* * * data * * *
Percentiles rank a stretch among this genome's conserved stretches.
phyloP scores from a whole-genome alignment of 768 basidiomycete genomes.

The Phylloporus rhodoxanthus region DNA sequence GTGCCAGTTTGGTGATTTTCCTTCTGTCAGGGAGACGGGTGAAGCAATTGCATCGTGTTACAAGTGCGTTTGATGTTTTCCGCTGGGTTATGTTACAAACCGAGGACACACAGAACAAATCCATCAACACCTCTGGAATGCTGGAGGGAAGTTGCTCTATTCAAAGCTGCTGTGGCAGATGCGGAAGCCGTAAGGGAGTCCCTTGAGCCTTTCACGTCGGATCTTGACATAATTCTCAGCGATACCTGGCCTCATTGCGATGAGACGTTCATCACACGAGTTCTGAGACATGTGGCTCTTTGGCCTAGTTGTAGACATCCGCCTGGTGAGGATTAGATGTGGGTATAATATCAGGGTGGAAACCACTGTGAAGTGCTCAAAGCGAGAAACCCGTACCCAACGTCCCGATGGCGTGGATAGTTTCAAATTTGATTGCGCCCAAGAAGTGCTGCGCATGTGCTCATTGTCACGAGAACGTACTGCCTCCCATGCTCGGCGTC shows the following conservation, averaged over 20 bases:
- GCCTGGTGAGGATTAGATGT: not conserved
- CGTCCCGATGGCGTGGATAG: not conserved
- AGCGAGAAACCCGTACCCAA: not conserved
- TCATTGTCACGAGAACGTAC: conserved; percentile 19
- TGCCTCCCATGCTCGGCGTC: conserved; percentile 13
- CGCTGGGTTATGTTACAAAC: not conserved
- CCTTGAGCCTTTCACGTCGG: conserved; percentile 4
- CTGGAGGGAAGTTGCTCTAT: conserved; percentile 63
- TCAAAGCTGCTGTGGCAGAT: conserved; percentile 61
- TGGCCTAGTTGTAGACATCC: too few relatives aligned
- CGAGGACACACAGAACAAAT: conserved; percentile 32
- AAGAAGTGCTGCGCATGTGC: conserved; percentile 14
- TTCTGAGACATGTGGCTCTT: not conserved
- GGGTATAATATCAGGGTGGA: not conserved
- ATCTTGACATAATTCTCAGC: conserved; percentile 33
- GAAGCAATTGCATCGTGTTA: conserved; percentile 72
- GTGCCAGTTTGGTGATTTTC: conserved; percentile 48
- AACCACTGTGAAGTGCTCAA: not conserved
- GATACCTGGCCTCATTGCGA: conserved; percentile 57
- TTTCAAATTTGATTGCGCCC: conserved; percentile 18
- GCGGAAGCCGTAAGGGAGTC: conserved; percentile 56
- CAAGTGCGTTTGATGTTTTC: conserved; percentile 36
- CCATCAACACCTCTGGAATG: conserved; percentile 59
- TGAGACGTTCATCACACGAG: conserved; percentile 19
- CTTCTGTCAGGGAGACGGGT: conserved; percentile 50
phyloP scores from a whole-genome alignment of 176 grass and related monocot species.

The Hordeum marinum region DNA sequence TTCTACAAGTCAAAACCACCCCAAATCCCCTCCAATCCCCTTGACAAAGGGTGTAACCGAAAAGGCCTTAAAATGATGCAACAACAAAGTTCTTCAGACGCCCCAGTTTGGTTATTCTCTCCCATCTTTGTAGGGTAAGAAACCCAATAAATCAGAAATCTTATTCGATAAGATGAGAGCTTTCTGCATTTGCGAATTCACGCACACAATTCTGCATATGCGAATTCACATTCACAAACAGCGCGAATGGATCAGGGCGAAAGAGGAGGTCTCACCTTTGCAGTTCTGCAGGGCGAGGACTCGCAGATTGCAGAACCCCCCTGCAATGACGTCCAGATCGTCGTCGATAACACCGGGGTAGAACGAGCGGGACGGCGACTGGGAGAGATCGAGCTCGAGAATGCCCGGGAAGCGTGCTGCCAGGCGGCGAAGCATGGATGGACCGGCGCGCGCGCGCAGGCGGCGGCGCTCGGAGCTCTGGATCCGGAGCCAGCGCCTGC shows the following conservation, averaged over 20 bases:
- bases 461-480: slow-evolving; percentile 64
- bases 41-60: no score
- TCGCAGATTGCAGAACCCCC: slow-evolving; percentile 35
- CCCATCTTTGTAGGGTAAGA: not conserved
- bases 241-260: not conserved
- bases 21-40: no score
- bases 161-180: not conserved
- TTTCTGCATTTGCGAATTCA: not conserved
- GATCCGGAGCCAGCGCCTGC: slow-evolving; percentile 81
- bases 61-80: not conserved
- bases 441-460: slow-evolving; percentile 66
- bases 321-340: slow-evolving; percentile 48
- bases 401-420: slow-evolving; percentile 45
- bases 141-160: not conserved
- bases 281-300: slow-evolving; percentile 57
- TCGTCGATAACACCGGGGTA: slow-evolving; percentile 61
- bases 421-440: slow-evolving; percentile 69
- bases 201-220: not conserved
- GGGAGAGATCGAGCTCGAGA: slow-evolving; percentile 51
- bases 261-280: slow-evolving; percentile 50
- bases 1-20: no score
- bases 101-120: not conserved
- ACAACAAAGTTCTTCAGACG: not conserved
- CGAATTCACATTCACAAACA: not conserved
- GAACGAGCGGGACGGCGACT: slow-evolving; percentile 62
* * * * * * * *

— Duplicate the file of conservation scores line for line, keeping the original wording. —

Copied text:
Percentiles rank a stretch among this genome's conserved stretches.
phyloP scores from a whole-genome alignment of 768 basidiomycete genomes.

The Phylloporus rhodoxanthus region DNA sequence GTGCCAGTTTGGTGATTTTCCTTCTGTCAGGGAGACGGGTGAAGCAATTGCATCGTGTTACAAGTGCGTTTGATGTTTTCCGCTGGGTTATGTTACAAACCGAGGACACACAGAACAAATCCATCAACACCTCTGGAATGCTGGAGGGAAGTTGCTCTATTCAAAGCTGCTGTGGCAGATGCGGAAGCCGTAAGGGAGTCCCTTGAGCCTTTCACGTCGGATCTTGACATAATTCTCAGCGATACCTGGCCTCATTGCGATGAGACGTTCATCACACGAGTTCTGAGACATGTGGCTCTTTGGCCTAGTTGTAGACATCCGCCTGGTGAGGATTAGATGTGGGTATAATATCAGGGTGGAAACCACTGTGAAGTGCTCAAAGCGAGAAACCCGTACCCAACGTCCCGATGGCGTGGATAGTTTCAAATTTGATTGCGCCCAAGAAGTGCTGCGCATGTGCTCATTGTCACGAGAACGTACTGCCTCCCATGCTCGGCGTC shows the following conservation, averaged over 20 bases:
- GCCTGGTGAGGATTAGATGT: not conserved
- CGTCCCGATGGCGTGGATAG: not conserved
- AGCGAGAAACCCGTACCCAA: not conserved
- TCATTGTCACGAGAACGTAC: conserved; percentile 19
- TGCCTCCCATGCTCGGCGTC: conserved; percentile 13
- CGCTGGGTTATGTTACAAAC: not conserved
- CCTTGAGCCTTTCACGTCGG: conserved; percentile 4
- CTGGAGGGAAGTTGCTCTAT: conserved; percentile 63
- TCAAAGCTGCTGTGGCAGAT: conserved; percentile 61
- TGGCCTAGTTGTAGACATCC: too few relatives aligned
- CGAGGACACACAGAACAAAT: conserved; percentile 32
- AAGAAGTGCTGCGCATGTGC: conserved; percentile 14
- TTCTGAGACATGTGGCTCTT: not conserved
- GGGTATAATATCAGGGTGGA: not conserved
- ATCTTGACATAATTCTCAGC: conserved; percentile 33
- GAAGCAATTGCATCGTGTTA: conserved; percentile 72
- GTGCCAGTTTGGTGATTTTC: conserved; percentile 48
- AACCACTGTGAAGTGCTCAA: not conserved
- GATACCTGGCCTCATTGCGA: conserved; percentile 57
- TTTCAAATTTGATTGCGCCC: conserved; percentile 18
- GCGGAAGCCGTAAGGGAGTC: conserved; percentile 56
- CAAGTGCGTTTGATGTTTTC: conserved; percentile 36
- CCATCAACACCTCTGGAATG: conserved; percentile 59
- TGAGACGTTCATCACACGAG: conserved; percentile 19
- CTTCTGTCAGGGAGACGGGT: conserved; percentile 50
phyloP scores from a whole-genome alignment of 176 grass and related monocot species.

The Hordeum marinum region DNA sequence TTCTACAAGTCAAAACCACCCCAAATCCCCTCCAATCCCCTTGACAAAGGGTGTAACCGAAAAGGCCTTAAAATGATGCAACAACAAAGTTCTTCAGACGCCCCAGTTTGGTTATTCTCTCCCATCTTTGTAGGGTAAGAAACCCAATAAATCAGAAATCTTATTCGATAAGATGAGAGCTTTCTGCATTTGCGAATTCACGCACACAATTCTGCATATGCGAATTCACATTCACAAACAGCGCGAATGGATCAGGGCGAAAGAGGAGGTCTCACCTTTGCAGTTCTGCAGGGCGAGGACTCGCAGATTGCAGAACCCCCCTGCAATGACGTCCAGATCGTCGTCGATAACACCGGGGTAGAACGAGCGGGACGGCGACTGGGAGAGATCGAGCTCGAGAATGCCCGGGAAGCGTGCTGCCAGGCGGCGAAGCATGGATGGACCGGCGCGCGCGCGCAGGCGGCGGCGCTCGGAGCTCTGGATCCGGAGCCAGCGCCTGC shows the following conservation, averaged over 20 bases:
- bases 461-480: slow-evolving; percentile 64
- bases 41-60: no score
- TCGCAGATTGCAGAACCCCC: slow-evolving; percentile 35
- CCCATCTTTGTAGGGTAAGA: not conserved
- bases 241-260: not conserved
- bases 21-40: no score
- bases 161-180: not conserved
- TTTCTGCATTTGCGAATTCA: not conserved
- GATCCGGAGCCAGCGCCTGC: slow-evolving; percentile 81
- bases 61-80: not conserved
- bases 441-460: slow-evolving; percentile 66
- bases 321-340: slow-evolving; percentile 48
- bases 401-420: slow-evolving; percentile 45
- bases 141-160: not conserved
- bases 281-300: slow-evolving; percentile 57
- TCGTCGATAACACCGGGGTA: slow-evolving; percentile 61
- bases 421-440: slow-evolving; percentile 69
- bases 201-220: not conserved
- GGGAGAGATCGAGCTCGAGA: slow-evolving; percentile 51
- bases 261-280: slow-evolving; percentile 50
- bases 1-20: no score
- bases 101-120: not conserved
- ACAACAAAGTTCTTCAGACG: not conserved
- CGAATTCACATTCACAAACA: not conserved
- GAACGAGCGGGACGGCGACT: slow-evolving; percentile 62